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Mudville: May 25, 2022 10:38 am PDT
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Dick Allen’s Journey

Perhaps the late Philadelphia Daily News columnist Stan Hochman said it best about Dick Allen: “They (the Phillies) sent him to Little Rock and lost him forever.”

The 1960s were not made for Dick (not Richie, a moniker he disliked) Allen. He was the Phillies first black superstar, and played in a racially tense era in front of hypercritical fans. A shy, sensitive boy of 18 when he left the quiet town of Wampum, PA to play professional baseball, he was to experience the ugly side of American attitudes towards race as the Civil Rights Movement was in full swing. Controversy and criticism – justified or not – seemed to accompany him through his career. He was later described as baseball’s “bad boy.”

His first major league manager Gene Mauch said: “I can’t think of anybody I’d rather have walk up to a mirror, look at himself and say, ‘I’m going to take the next five years and do everything I can in baseball so I can do what I want to do the next forty years of my life. And he can do that. Five years of total dedication is not much of a price to pay for 40 years of comfort…I tried. I think my greatest feeling of inadequacy finally disappeared when I realized no one on earth could make him feel that way—except himself. He wants independence. Not family. Not job. Not accomplishment. Only independence. You just can’t be that way.”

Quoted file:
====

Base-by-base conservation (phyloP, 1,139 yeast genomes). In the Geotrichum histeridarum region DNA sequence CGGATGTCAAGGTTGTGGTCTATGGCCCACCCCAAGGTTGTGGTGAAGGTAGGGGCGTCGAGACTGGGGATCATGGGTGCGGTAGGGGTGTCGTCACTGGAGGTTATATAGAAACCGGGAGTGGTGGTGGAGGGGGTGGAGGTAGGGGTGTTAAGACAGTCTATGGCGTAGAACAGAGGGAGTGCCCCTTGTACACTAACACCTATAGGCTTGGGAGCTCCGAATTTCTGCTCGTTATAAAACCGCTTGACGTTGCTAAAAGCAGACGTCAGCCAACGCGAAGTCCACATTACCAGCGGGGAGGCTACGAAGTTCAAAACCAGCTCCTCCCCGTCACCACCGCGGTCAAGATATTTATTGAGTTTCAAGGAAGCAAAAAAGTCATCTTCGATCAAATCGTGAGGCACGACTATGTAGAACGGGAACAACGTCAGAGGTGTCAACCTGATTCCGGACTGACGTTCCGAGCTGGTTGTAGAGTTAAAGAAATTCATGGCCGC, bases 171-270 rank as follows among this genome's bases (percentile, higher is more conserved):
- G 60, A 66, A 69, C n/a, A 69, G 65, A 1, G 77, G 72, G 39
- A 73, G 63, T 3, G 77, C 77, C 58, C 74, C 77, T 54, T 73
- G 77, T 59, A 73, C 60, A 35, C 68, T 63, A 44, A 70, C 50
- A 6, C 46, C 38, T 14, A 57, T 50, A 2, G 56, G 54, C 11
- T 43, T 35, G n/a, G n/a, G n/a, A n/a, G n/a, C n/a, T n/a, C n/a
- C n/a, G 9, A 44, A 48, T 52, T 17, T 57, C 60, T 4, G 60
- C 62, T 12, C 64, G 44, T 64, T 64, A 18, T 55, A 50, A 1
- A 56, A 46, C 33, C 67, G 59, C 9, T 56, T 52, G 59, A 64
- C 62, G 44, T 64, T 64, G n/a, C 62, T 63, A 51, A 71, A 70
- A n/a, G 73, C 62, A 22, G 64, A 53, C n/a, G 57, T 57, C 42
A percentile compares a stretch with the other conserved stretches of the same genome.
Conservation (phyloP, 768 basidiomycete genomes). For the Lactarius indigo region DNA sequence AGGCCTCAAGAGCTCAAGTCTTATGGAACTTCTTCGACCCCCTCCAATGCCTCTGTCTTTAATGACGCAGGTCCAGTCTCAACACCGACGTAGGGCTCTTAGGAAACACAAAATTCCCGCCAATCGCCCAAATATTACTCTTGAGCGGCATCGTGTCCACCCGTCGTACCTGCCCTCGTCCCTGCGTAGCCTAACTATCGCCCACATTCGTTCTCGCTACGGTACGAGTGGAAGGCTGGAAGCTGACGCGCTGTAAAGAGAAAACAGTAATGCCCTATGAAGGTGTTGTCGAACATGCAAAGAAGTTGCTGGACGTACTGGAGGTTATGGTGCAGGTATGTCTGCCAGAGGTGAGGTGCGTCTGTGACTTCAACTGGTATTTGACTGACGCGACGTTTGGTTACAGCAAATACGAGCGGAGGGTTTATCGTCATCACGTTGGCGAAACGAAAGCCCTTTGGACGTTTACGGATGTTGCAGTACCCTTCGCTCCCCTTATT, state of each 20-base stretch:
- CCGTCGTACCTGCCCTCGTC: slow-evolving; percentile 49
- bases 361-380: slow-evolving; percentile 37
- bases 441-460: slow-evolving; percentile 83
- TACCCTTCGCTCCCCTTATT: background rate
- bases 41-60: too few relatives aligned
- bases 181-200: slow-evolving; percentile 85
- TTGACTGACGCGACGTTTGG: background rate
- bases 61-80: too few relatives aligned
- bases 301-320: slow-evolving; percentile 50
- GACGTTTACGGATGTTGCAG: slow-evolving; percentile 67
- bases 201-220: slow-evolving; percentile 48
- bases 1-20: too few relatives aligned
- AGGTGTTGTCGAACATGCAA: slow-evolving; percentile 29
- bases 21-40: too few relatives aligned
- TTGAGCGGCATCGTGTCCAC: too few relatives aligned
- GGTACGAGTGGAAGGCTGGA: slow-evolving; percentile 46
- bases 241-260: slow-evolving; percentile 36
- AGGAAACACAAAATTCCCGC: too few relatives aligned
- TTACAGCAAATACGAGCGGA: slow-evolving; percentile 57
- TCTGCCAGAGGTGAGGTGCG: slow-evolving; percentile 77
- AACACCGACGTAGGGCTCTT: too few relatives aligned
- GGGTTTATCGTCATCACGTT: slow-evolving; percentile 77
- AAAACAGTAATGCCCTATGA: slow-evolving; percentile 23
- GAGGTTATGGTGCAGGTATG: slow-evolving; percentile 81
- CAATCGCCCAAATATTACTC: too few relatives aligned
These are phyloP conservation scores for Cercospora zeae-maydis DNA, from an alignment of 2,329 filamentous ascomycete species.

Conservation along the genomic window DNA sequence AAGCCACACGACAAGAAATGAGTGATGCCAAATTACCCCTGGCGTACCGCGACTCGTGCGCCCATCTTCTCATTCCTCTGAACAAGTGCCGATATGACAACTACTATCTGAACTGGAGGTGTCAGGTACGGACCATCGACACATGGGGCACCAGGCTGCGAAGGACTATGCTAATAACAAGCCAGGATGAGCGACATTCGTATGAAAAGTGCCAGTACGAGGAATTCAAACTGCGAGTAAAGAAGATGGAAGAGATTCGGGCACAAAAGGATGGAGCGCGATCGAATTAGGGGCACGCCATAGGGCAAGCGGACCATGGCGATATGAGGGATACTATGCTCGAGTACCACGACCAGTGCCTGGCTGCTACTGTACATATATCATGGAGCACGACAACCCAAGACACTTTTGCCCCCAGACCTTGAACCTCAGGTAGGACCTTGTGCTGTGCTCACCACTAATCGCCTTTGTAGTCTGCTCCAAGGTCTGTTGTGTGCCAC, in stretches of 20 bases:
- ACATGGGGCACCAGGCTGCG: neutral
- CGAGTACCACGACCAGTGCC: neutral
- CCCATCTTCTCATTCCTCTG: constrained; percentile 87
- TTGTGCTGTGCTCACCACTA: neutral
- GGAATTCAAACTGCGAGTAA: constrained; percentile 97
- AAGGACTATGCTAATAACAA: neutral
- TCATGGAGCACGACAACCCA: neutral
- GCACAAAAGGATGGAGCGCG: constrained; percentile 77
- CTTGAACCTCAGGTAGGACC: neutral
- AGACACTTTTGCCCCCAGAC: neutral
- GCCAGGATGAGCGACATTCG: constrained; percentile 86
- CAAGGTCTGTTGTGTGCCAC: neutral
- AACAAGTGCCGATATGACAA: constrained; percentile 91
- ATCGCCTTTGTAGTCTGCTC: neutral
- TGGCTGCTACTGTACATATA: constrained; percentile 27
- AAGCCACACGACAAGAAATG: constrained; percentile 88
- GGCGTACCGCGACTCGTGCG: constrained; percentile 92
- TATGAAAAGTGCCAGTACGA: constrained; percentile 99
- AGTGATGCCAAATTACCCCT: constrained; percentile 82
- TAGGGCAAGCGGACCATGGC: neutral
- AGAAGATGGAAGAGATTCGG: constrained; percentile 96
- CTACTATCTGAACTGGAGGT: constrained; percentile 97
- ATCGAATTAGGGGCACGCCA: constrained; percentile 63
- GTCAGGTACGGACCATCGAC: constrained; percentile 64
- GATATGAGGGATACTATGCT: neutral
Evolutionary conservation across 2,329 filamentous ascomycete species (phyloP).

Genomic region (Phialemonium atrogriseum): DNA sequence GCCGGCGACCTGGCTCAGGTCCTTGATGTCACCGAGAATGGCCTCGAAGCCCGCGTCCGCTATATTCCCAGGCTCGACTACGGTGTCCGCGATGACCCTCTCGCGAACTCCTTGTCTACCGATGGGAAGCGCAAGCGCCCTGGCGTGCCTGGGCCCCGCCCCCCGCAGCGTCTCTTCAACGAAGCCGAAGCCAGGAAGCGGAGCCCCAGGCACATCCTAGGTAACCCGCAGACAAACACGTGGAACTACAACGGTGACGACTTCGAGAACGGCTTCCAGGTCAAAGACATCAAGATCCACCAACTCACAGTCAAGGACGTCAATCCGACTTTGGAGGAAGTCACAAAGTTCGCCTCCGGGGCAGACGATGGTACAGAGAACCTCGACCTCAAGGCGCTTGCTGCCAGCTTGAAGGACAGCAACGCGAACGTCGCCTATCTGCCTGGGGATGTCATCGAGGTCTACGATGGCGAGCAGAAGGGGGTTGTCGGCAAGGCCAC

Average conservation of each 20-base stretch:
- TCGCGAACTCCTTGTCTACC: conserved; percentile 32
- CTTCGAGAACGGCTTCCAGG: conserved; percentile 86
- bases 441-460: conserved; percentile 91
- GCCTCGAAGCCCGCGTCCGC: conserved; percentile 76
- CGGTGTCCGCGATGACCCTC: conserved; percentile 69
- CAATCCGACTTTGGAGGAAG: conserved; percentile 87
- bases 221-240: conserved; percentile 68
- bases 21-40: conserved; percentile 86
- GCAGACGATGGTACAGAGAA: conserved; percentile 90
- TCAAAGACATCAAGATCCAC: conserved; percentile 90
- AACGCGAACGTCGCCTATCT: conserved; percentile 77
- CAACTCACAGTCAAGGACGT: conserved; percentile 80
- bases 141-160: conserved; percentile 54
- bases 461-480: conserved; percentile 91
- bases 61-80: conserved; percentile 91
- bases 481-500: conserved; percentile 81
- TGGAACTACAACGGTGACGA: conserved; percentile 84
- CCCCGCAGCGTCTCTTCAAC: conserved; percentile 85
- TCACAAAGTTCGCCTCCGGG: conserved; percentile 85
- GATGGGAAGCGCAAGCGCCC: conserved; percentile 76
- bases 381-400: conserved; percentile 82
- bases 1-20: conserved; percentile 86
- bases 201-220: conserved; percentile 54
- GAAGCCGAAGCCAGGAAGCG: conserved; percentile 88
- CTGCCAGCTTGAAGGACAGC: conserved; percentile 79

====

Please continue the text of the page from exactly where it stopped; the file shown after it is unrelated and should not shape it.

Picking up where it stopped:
Fifty years after he won the American League’s MVP award while with the Chicago White Sox, both Allen’s fans and detractors seem to believe he was his own worst enemy.

Allen grew up in a Western Pennsylvania town where most men went to work in either a steel mill or cement factory. His mother said he played ball until the sun went down. He would take a broom handle and use it to hit stones to practice his swing. He was an outstanding high school basketball player who helped his school win two state championships. But baseball was his first love, and he signed with the Phillies for a $70,000 bonus, the highest the Phillies had ever paid.